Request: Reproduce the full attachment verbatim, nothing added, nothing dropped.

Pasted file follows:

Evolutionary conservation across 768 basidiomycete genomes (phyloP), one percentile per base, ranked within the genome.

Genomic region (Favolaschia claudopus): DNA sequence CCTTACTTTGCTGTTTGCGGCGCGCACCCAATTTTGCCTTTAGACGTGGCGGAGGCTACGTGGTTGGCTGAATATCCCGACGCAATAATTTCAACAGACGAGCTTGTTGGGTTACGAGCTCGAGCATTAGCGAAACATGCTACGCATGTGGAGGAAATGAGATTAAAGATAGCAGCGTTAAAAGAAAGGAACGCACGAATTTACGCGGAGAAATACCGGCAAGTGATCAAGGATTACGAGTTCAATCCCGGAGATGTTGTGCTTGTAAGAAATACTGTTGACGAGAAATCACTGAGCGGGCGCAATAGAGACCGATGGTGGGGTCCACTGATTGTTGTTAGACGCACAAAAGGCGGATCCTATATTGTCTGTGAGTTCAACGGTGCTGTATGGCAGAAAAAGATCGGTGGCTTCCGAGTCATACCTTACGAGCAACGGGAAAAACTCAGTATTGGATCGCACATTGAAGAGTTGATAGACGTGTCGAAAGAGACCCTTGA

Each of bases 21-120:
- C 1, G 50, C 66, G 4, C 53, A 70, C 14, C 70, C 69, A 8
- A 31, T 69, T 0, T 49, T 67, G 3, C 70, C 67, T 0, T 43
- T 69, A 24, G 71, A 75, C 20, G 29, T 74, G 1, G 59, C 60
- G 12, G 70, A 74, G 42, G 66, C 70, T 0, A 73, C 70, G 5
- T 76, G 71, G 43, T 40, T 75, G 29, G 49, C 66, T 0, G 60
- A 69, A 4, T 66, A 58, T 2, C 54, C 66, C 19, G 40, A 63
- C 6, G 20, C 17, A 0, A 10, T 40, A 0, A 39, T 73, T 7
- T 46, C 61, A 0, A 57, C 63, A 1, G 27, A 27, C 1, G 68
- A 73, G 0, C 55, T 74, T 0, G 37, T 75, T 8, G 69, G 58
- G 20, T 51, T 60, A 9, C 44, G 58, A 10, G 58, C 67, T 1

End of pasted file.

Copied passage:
Evolutionary conservation across 768 basidiomycete genomes (phyloP), one percentile per base, ranked within the genome.

Genomic region (Favolaschia claudopus): DNA sequence CCTTACTTTGCTGTTTGCGGCGCGCACCCAATTTTGCCTTTAGACGTGGCGGAGGCTACGTGGTTGGCTGAATATCCCGACGCAATAATTTCAACAGACGAGCTTGTTGGGTTACGAGCTCGAGCATTAGCGAAACATGCTACGCATGTGGAGGAAATGAGATTAAAGATAGCAGCGTTAAAAGAAAGGAACGCACGAATTTACGCGGAGAAATACCGGCAAGTGATCAAGGATTACGAGTTCAATCCCGGAGATGTTGTGCTTGTAAGAAATACTGTTGACGAGAAATCACTGAGCGGGCGCAATAGAGACCGATGGTGGGGTCCACTGATTGTTGTTAGACGCACAAAAGGCGGATCCTATATTGTCTGTGAGTTCAACGGTGCTGTATGGCAGAAAAAGATCGGTGGCTTCCGAGTCATACCTTACGAGCAACGGGAAAAACTCAGTATTGGATCGCACATTGAAGAGTTGATAGACGTGTCGAAAGAGACCCTTGA

Each of bases 21-120:
- C 1, G 50, C 66, G 4, C 53, A 70, C 14, C 70, C 69, A 8
- A 31, T 69, T 0, T 49, T 67, G 3, C 70, C 67, T 0, T 43
- T 69, A 24, G 71, A 75, C 20, G 29, T 74, G 1, G 59, C 60
- G 12, G 70, A 74, G 42, G 66, C 70, T 0, A 73, C 70, G 5
- T 76, G 71, G 43, T 40, T 75, G 29, G 49, C 66, T 0, G 60
- A 69, A 4, T 66, A 58, T 2, C 54, C 66, C 19, G 40, A 63
- C 6, G 20, C 17, A 0, A 10, T 40, A 0, A 39, T 73, T 7
- T 46, C 61, A 0, A 57, C 63, A 1, G 27, A 27, C 1, G 68
- A 73, G 0, C 55, T 74, T 0, G 37, T 75, T 8, G 69, G 58
- G 20, T 51, T 60, A 9, C 44, G 58, A 10, G 58, C 67, T 1